Success Quotient is a weekly feature that appears every Friday on Firstpost, which looks at the pains and joys en route to success for a head honcho - whether a CEO, MD or an entrepreneur. The column looks at the ideas that helped launch a company, its highs and lows.
Shilpa Sharma, co-founder, Jaypore, a premium online store that focuses on traditional Indian handicrafts, focuses on everything that is Indian and has a few ventures showcasing handicrafts, travel, with food being her latest foray.
Starting her career in an advertising firm, she soon quit as she found the job not to her liking. Opting to work with brands and then later with Fabindia, the Indian chain of stores that retails garments to ethnic products made by rural craftmen, opened her to her own capabilities. Sharma traverses various genres geared to fulfil her dreams for each one of them.
Catching up with Sharma as she took a pause between her hectic schedule, she reveals how she was determined early on in life not to give in to people’s expectations of her. “I don’t like to be boxed in,” she says.
Growing up in a conservative Punjabi family where a girl was groomed for marriage, Sharma decided that was the path she would avoid. So even as she was being shepherded to follow the traditional line of marriage, she chose to create forks on her path by pursuing studies and getting equipped for a career. “I think after a point my parents gave up,” she says laughing. The determination to do it her way and not buckle in to societal pressures took her to new vistas that she had not charted on her journey.
“Heading product development and buying for FabIndia, I realised that I was good at driving the business,” she says, adding that when her dreams got bigger than her shoe, she decided to risk security for freedom. “We have only one life, and there is so much to do. It required a paradigm shift, which I realised I was ready for,” she says.
Jaypore was co-founded with Puneet Chawla, few friends and an angel investor with Rs 2 crore. It was launched in August 2012 . “What prompted us to create a brand like Jaypore was our shared vision of how we could present Indian, craft based designs in a contemporary application, one which would appeal to a domestic and global audience as much,” says Sharma.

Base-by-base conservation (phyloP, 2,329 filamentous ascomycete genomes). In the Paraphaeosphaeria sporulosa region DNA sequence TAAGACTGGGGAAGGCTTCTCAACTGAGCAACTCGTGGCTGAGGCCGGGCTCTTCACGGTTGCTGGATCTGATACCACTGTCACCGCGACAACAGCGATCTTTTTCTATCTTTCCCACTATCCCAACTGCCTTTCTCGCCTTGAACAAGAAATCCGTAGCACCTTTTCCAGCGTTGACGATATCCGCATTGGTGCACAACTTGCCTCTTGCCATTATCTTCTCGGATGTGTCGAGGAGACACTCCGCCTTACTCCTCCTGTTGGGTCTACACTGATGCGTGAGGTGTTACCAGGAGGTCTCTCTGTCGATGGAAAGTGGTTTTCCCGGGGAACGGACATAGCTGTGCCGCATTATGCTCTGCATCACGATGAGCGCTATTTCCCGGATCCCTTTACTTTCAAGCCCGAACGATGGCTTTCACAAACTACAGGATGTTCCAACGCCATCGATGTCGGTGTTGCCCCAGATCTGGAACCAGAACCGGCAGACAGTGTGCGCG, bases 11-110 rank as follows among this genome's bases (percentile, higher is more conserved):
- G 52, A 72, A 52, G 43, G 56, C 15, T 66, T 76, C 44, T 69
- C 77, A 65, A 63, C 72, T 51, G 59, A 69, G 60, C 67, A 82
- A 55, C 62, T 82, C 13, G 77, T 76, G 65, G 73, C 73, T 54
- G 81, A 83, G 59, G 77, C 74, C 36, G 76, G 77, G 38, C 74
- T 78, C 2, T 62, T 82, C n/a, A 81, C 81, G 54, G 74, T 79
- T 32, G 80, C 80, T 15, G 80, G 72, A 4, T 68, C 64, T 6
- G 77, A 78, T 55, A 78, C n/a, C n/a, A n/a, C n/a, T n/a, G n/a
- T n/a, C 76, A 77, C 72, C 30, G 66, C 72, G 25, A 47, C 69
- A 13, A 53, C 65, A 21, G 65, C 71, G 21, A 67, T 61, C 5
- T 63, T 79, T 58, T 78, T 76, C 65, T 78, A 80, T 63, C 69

When it was time to choose a name for her first venture, the co-founders were unanimous about naming it Jaypore, India’s 'most beautiful city'. Jaypore was launched with an iPad-only shopping experience and the website went live later and was connected to the rest of the world in January 2013. The start-up curates the work of craftsmen, designers and other producers, and works largely on a Sale or Return (SOR) model, showcasing a collection for up to two weeks. It also curates it own in-house label apparel and personal care products.
Most of the traffic is driven from metro cities with people showing a preference for sarees, shawls, apparel and jewelry. “All of our sales promotion and marketing initiatives are in the social media /digital space, so we don’t reach out to areas with limited or no connectivity,” says Sharma.
Jaypore has been profitable from the start. “We have always been able to pay our bills,” says Sharma. The company's revenues have crossed the four figure mark," say media reports.
With a slew of online and offline stores selling crafts and arts of India, the biggest challenge says Sharma are the scarce resources leading to an inability to invest in product, technology and marketing as well as a very high customer acquisition cost. “Deep discount driven marketplaces rule the roost, and that makes it difficult for niche players who are focussed on quality and experience to get visibility," she says.
Another issue that is gnawing for Jaypore is their inability to give customers a ‘touch and feel’ experience of what the brand has to offer. “We are a brand which happens to be online just now, as we grow, omni channel is the way to go,” says Sharma outlining her future plans.
Sharma’s hobbies are her other business ventures. She has founded Breakaway, a venture which plans and executes bespoke experiential journeys around India. Her latest is Mustard (named after the favourite condiment of the Bengali cuisine), a concept restaurant in Goa, that offers Bengali and French Cuisine. As if all these don’t keep Sharma busy, she also finds time to paint, cook, read and do photography too. “That makes me see things in a different light, pun fully intended,” says Sharma.